Tell Me When I’m Dead: Book One, by Steven Ramirez, is a horror thriller about a normal man who risked his life to save his loved ones, all the while learning what it means to be alive.
Dave had met the woman of his dreams, and was now in the process of getting his life together. But when an old friend goes missing, Dave is plucked out of his comfortable life and attempts to deal with the unwanted interruption. Things spiral further out of control when a woman by the name of Missy shows up, demanding that he leave his wife for her. As Dave’s slowly starts to unravel, and the body count continues to grow higher through the help of an unknown virus, he is left with a gruesome choice; either to wallow in his sorrows, or say alive. In this thrilling novel, Ramirez details an anti-hero’s struggles for family and love, and to find beauty in a world ruled by the dead.
Ramirez seemed like a weak willed man at first. Although he attempted to turn his life around for Holly, it seemed he was only going through the motions of life. He was so desperately trying to fit into Holly’s perfect little future that he even wound up alienating Jim, a good friend for so many years ago. What’s more, he’d even fooled around with Missy, even though he knew it was wrong. As each of the people he knew turned into the undead, I can’t help but feel like that he woke up in a sense, as he started to protect the people he cared about. It was an interesting inversion, the fact that he’d never been more alive at the end of the book, even though the rest of the nation, and presumably the world, had to die.
This very development showed that, despite the world was falling apart, people will still try to cling to what it means to be alive. For instance, although Aaron was a kid, he tried to save a girl who had clearly been turned, simply because he was blinded by his own morals. His father, Ben, was even less willing. They sharply contrasted to Dave, who managed to become a survivor in the brief amount of time he was given, and has tried to do whatever to took to make it back to Holly. The development of groups such as the Red Militia was also something to consider, since society had essentially descended into chaos. No one was taking anyone’s orders, and it was the end of the world. Despite all the rules that Dave had thrown out, somehow, he managed to bring with him morals, and the basic beliefs of love and family. It goes to show that these things are truly timeless, whatever horror may come. While this concept had been explored in a variety of zombie novels, it’s still a wonderful idea to explore, even if it is a little cliche.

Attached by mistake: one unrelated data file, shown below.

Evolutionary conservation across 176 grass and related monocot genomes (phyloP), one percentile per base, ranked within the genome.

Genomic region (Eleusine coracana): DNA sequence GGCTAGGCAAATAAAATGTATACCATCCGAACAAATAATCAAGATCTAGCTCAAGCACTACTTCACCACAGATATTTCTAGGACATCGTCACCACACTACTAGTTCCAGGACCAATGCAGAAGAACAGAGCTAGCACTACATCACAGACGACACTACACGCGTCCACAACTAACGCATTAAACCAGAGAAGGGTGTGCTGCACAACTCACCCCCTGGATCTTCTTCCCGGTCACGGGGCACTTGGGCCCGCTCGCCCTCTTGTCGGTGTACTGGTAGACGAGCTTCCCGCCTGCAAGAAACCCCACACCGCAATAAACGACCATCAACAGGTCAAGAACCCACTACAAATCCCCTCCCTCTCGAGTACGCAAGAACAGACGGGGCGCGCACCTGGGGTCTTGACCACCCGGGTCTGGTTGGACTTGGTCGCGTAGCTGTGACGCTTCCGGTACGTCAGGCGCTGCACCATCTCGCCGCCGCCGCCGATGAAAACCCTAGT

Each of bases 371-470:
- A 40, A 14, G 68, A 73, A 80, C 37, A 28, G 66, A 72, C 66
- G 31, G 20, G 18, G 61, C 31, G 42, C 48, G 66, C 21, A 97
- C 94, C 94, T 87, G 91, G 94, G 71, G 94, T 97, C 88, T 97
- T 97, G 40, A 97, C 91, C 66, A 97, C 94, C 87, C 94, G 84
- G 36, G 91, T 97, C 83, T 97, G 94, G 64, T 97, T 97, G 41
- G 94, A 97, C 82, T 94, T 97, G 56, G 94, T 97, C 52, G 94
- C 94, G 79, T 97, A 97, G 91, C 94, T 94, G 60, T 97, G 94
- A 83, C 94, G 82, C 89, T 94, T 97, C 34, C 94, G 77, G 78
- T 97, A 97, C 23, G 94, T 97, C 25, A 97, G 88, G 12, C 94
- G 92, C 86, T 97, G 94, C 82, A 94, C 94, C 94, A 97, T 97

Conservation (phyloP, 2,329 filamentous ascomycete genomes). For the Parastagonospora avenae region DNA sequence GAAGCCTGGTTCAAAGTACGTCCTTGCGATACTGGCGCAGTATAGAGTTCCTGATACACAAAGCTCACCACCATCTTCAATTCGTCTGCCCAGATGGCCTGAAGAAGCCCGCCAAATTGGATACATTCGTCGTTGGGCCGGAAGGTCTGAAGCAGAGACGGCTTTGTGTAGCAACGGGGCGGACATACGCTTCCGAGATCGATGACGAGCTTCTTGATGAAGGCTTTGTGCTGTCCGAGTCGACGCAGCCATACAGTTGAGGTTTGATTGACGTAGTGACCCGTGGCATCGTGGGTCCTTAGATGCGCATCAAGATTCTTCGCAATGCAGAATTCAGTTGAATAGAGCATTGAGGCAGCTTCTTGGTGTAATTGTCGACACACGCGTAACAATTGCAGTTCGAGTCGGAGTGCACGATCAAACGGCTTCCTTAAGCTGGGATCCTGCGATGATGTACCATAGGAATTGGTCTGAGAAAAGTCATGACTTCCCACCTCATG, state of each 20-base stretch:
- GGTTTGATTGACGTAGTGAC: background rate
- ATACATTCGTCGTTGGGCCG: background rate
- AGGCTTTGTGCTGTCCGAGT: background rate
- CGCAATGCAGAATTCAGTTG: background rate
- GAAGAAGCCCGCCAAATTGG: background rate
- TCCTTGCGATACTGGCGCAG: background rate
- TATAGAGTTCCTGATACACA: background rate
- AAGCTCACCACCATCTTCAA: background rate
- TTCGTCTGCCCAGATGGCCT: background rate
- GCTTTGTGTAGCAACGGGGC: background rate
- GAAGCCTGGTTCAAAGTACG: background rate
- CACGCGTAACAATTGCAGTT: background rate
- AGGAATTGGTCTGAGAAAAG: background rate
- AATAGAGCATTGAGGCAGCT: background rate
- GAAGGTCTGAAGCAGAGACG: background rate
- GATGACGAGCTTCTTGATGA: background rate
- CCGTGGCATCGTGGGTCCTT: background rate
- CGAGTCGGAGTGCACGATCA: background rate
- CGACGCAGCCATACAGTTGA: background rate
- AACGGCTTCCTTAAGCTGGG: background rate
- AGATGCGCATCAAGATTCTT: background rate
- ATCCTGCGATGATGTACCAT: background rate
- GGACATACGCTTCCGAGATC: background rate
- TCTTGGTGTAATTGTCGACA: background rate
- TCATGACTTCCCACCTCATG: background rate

The detail was absolutely stunning. I could practically see the undead in front of me, the blood and gore and worms just crawling out of their bodies. The action scene was crisp, and the emotions were turbulent, so much so I found myself painfully reading word after word, just waiting for something to happen.
The book was a good read. Ramirez’s take on the anti-hero was rather intriguing, a sort of double edged sword that led him to a better life than the one he had now. The details were beautiful, and the concepts of thriving and timelessness was also wonderful. As such, I would give this book a 4.0 out of 5.0 stars, and would recommend this book to those who love apocalyptic books in general.
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